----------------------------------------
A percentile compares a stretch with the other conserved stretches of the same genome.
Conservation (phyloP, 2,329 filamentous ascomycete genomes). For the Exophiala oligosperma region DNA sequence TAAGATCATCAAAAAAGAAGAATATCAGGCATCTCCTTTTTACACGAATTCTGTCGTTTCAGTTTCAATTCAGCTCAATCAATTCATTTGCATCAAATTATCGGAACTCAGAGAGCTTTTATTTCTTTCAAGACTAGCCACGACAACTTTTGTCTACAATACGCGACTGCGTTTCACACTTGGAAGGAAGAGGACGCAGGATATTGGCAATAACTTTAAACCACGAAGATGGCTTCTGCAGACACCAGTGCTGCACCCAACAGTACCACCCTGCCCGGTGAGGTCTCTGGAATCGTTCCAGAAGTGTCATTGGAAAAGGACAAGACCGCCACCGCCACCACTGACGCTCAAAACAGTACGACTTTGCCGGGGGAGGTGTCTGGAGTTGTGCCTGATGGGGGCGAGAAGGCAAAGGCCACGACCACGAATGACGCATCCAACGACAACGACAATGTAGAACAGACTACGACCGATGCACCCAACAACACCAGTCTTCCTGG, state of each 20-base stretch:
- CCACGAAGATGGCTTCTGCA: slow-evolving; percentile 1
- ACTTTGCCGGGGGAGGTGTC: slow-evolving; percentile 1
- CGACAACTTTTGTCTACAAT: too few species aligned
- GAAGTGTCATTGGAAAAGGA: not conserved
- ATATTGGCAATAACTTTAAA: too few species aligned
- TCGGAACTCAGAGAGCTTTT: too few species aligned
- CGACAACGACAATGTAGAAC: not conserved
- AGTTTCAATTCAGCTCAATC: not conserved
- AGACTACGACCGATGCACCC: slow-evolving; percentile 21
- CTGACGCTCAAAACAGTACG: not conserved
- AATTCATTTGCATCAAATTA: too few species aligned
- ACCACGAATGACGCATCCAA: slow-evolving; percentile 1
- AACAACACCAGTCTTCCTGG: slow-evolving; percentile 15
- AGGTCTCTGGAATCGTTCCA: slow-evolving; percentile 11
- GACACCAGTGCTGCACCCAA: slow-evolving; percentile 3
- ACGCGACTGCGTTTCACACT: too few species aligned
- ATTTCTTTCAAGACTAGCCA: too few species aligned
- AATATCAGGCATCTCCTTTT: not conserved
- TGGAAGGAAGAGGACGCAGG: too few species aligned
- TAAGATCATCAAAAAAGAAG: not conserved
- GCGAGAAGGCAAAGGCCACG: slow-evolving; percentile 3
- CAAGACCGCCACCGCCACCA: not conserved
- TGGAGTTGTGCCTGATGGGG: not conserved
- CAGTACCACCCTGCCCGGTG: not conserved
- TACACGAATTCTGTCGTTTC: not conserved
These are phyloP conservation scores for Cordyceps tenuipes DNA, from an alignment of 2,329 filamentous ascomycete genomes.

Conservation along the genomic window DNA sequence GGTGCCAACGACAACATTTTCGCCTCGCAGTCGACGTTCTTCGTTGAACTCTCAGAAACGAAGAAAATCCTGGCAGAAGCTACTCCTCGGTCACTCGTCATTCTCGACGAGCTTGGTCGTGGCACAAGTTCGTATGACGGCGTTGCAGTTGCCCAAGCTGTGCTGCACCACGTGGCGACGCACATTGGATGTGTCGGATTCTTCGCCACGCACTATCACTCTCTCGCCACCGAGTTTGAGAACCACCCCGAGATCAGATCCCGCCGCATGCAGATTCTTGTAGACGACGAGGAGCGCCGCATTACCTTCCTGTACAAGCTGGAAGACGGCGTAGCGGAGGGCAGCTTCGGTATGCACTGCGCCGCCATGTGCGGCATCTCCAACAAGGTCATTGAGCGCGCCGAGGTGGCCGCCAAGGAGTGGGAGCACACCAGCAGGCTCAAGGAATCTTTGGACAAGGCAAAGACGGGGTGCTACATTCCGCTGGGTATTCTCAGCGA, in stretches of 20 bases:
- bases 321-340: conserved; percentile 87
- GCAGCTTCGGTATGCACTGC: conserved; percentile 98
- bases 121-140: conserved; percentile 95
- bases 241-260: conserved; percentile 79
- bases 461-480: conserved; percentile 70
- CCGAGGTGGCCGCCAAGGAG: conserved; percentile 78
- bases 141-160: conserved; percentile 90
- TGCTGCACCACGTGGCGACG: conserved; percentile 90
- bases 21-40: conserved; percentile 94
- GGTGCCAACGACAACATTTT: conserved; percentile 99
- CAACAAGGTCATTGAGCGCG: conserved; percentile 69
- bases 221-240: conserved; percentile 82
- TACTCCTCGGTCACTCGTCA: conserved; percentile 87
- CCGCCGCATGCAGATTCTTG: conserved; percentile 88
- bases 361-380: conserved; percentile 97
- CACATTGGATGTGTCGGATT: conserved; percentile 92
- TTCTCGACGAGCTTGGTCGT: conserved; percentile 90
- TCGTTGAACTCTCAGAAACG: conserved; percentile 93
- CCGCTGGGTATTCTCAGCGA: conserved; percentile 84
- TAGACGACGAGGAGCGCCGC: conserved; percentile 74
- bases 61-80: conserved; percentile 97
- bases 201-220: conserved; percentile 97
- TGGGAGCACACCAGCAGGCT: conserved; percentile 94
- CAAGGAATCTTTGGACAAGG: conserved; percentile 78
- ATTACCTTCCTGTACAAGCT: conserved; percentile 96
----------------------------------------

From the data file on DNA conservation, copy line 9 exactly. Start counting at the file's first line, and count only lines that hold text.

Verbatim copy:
- CGACAACGACAATGTAGAAC: not conserved